The second Ternocon held in January 2020 was one of the last big events held before the world went into lockdown. It had only been a few days since Taal Volcano in Batangas spewed plumes of ash that reached as far as Manila, and news of a deadly virus was already stoking fears.
That glittering evening, however, guests in terno and barong Tagalog swanned around the lobby of the Cultural Center of the Philippines (CCP) before being ushered into the main theater for the show where the terno was the star. Before the collections of the contestants were shown, mentors Lesley Mobo, Ivar Aseron and Philip Rodriguez first presented their own creations. The gold medal winner was Hannah Adrias, whose military-inspired collection caught the eye of the judges.
For the third Ternocon set for January 2023, the organizers, namely CCP through its Cultural Exchange Department (CED) and Bench/Suyen Corp, have decided to tone it down to reflect the times. Artistic director Gino Gonzales said it would be held in the afternoon for a more relaxed affair.
Last week, Gonzales, with designer Mobo, writer and historian Felice Sta. Maria and social historian Isidra Reyes gave online lectures to all the applicants on the topics “The Balintawak: Evolution, Context and Components,” “A Designer’s Creative Process,” “Filipinas who Wear the Terno” and “Wearing One’s Heart on One’s Sleeve.”
This year, there were close to 80 applicants compared to the two previous Terncon competitions, with only around 50 applicants both times.
“We also received a lot of online inquiries, but we are going to be as stringent as we can before we decide on the final 12 contestants,” Gonzales told Lifestyle in a phone interview.
In the past, the mentors led by veteran designer Into Sotto went through all the applicants’ designs and earlier works to check on their capabilities.
“For them to even be considered, they should already have certain skill sets in design, cutting and pattern making. They can’t be ordering a seamstress or a cutter to do their work for them,” Gonzales said.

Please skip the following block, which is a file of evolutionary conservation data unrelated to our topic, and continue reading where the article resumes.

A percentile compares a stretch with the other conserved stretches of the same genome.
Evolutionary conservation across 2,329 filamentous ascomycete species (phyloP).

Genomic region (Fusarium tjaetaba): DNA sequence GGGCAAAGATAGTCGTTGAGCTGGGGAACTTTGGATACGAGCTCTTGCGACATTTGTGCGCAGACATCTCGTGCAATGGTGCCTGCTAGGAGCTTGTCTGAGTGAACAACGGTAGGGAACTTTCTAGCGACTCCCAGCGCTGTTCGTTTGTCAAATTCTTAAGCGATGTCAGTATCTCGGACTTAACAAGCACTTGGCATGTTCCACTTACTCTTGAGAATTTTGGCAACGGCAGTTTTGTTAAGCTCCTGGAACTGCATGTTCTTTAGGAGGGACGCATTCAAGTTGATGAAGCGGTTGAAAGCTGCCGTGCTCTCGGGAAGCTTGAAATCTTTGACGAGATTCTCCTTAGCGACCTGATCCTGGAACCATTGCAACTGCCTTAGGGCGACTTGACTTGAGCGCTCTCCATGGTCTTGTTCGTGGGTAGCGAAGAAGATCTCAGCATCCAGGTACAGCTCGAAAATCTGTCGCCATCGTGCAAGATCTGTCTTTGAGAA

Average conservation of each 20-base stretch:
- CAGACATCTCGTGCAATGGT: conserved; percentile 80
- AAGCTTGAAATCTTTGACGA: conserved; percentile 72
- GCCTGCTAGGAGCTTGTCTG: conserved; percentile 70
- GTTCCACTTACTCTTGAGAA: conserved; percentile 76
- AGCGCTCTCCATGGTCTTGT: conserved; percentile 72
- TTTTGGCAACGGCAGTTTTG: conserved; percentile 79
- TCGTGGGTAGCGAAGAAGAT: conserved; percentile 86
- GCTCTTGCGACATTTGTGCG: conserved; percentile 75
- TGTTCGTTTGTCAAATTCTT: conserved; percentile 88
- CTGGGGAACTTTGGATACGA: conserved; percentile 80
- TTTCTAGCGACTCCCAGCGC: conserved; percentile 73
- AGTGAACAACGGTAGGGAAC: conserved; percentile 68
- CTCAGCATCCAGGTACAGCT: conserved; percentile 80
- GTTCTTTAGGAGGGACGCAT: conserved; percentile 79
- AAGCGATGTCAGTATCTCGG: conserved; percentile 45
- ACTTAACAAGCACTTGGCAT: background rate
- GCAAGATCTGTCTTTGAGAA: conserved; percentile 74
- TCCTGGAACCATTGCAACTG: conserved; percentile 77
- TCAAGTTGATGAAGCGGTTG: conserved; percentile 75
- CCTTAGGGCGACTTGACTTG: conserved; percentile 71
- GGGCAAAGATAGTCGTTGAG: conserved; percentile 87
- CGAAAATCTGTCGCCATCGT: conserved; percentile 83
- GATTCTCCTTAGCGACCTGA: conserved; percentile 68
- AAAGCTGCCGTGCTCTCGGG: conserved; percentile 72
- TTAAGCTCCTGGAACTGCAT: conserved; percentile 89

Also important is that finalists should be able to work with and take direction from their mentors. Gonzales said that in the past, there had been a few who refused to heed their mentors or were difficult to work with.
“They should realize how much work and time we all put in for this project, so we expect 100 percent participation from them.”
This year, finalists will be tasked to create their version of the balintawak, which Gonzales described as “a more comfortable, country version of a terno.” The butterfly sleeves will still be present but unlike the more formal terno, the balintawak is distinguishable by four points.
“It is worn with an alampay, not a panuelo; paired with a tapis, not a sobrefalda; puts an emphasis on informality with the chosen fabric, print and cut; and is more about the countryside than the city. It will be now up to them how they interpret these guidelines,” he said.
“Another thing that’s different now is that they’re only required to make one outfit, unlike before when they were expected to make three terno using the P15,000 grant. It’s also the organizers’ way of helping them after two years of pandemic,” he added.
This year’s mentors are designers Joey Samson, Dennis Lustico and Chito Vijandre, led by Inno Sotto.
Gonzales has his hands full. Aside from his work as artistic director of Ternocon, he is also in charge of putting together an exhibit on indigenous clothing at the Ayala Museum, and is overseeing the refurbishing of Casa Gorordo, the museum in Cebu City housed in an old bahay na bato.
“We’re counting on the youth to push the terno forward, but we’re also thrilled to work with senior applicants. It’s heartening to see them working alongside their younger counterparts, to see their humility.”
The competition is open to practicing Filipino designers or fashion design students who are at least 20 years old. The 12 finalists are expected to create one balintawak each.
The finalists will be known by June 12 and will undergo RT-PCR testing before a week-long, locked-in workshop and mentoring in July and October. The final competition and cultural show are slated for Jan. 28, 2023.
For more information, visit the CCP website, FB pages of Ternocon, CCP Cultural Exchange Department and Bench or email [email protected].